Portland Belmont barista and artist Tim Root has been a Stumptown institution for as long as most of us can remember. He was a member of the “original 10” hired by Duane 12 years ago, and he’s the artist behind the hilarious notorious Stumptown ads, often featuring snaggle-toothed old guys with twisted skinny limbs contorted at the mercy of their own bodies, riding skateboards and pounding french press. “Living out near Foster gives me good subject matter about real living,” he says.
Whether you catch him riding around town thrifting at the Bins for weird toys, playing music with his two daughters in his chartreuse green and hot pink house, or listening to records and drawing in his backyard studio, one thing is very clear–Root’s visionary life is the embodiment of his art.
We took a look inside his hallucinatory studio, hung out with him being a rad Dad at home, and were lucky enough to poke around inside that infamous van.
Root’s camo-painted dayglo Toyota van overflows with rubber snakes, doll heads, fake fur, slasher masks and distorted action figures–on one side, he’s spray painted one of his goofy and lovably grotesque characters, lounging in a Playboy repose, hair whipping in the wind.
Growing up shuffling between the South Florida wetlands, riding swamp buggies with his Dad, and living in New England with his Mom, where he discovered skateboarding and rock and roll music, must have influenced his rambling spirit–he almost moved to India on a whim before he met his wife Mya in Athens, Georgia, and decided instead to pack up their two dogs and drive around the country in his Ford Econoline van, flipping a coin to decide which direction to go. They stopped in San Francisco, stayed in Chicago for a year, and eventually headed West to Portland, where they lived in a trailer on the land of a survivalist commune, leaving after being advised to shoot their dogs to prepare for Y2k.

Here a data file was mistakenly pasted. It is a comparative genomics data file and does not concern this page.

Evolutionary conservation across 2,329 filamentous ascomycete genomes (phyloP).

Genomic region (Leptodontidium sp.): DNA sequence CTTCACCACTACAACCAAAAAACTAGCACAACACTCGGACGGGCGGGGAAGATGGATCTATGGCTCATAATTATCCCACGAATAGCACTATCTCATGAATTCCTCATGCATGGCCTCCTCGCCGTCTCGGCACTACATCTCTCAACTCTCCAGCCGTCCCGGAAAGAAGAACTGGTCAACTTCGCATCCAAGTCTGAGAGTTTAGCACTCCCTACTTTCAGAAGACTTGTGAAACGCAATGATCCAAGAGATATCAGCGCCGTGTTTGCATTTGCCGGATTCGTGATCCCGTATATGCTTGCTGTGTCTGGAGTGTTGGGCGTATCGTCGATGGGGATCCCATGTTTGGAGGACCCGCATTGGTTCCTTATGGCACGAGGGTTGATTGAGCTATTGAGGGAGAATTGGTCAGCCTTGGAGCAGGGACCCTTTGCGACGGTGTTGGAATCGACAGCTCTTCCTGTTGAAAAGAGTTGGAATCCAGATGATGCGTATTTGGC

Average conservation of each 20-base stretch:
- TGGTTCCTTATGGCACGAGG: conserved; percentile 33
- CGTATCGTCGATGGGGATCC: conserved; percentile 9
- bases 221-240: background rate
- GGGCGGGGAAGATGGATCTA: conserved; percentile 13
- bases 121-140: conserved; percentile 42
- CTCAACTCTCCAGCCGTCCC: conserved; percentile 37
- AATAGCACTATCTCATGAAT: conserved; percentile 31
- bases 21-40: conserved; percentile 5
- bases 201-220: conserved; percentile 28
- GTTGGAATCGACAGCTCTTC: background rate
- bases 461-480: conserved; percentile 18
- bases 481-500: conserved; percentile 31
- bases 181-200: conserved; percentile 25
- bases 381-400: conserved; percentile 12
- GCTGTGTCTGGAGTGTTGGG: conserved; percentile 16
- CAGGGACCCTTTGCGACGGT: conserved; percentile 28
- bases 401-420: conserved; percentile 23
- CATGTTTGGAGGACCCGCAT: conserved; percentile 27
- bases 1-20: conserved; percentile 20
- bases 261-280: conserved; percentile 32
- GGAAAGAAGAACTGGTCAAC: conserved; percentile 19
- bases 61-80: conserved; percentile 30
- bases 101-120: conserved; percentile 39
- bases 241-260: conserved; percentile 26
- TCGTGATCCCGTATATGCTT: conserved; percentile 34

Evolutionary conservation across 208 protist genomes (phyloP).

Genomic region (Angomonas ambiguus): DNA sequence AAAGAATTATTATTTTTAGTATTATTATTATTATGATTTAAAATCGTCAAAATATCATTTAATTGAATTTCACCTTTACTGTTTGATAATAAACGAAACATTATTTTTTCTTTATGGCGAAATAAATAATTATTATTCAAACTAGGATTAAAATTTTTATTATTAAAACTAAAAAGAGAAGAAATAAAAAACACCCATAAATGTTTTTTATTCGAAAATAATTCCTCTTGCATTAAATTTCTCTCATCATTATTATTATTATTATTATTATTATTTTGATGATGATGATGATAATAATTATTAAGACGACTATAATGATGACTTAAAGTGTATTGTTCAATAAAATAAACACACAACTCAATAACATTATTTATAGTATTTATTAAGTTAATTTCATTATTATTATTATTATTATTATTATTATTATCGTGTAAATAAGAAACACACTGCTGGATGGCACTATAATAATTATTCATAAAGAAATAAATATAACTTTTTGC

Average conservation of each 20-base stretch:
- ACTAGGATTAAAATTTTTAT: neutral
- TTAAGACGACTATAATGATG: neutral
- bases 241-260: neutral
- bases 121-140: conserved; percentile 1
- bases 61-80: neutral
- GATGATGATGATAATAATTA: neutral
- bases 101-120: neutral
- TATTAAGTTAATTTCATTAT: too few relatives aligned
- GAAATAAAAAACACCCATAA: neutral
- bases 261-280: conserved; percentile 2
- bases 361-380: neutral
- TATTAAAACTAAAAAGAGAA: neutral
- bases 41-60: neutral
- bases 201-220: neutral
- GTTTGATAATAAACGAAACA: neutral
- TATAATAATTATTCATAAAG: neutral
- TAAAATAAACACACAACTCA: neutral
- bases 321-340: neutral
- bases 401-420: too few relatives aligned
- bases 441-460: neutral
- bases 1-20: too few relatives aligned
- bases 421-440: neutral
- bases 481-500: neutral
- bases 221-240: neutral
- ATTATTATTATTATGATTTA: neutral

Root’s drawing studio in a converted garage in his backyard is next to a grassy BMX ramp. It gives off a bizarro Pee-wee’s Playhouse vibe, but even more kitschy, and much, much cooler. Every wall and surface is covered with drawings, found objects, cherub-faced leprechaun masks, Mariachi string puppets, creepy outsider art, and crates of records and comics. A tray of plastic donuts sits like an offering under a cake plate on a table, and it’s so packed with toys and ephemera you can barely move, but everything is arranged with such precision–and a very good eye–it looks as if it all belongs exactly where it is.
Root’s done everything at Stumptown from drawing the ads, to delivery and production, to being a barista and managing the cafes. “I managed terribly at all locations,” he laughs. “Thank God they’ve really been kind to me. I’ve done lots of stupid burnout moves–like quitting because I thought I was going to move to Nashville and be a garbageman and raise our kids in the South–but they keep taking me back.”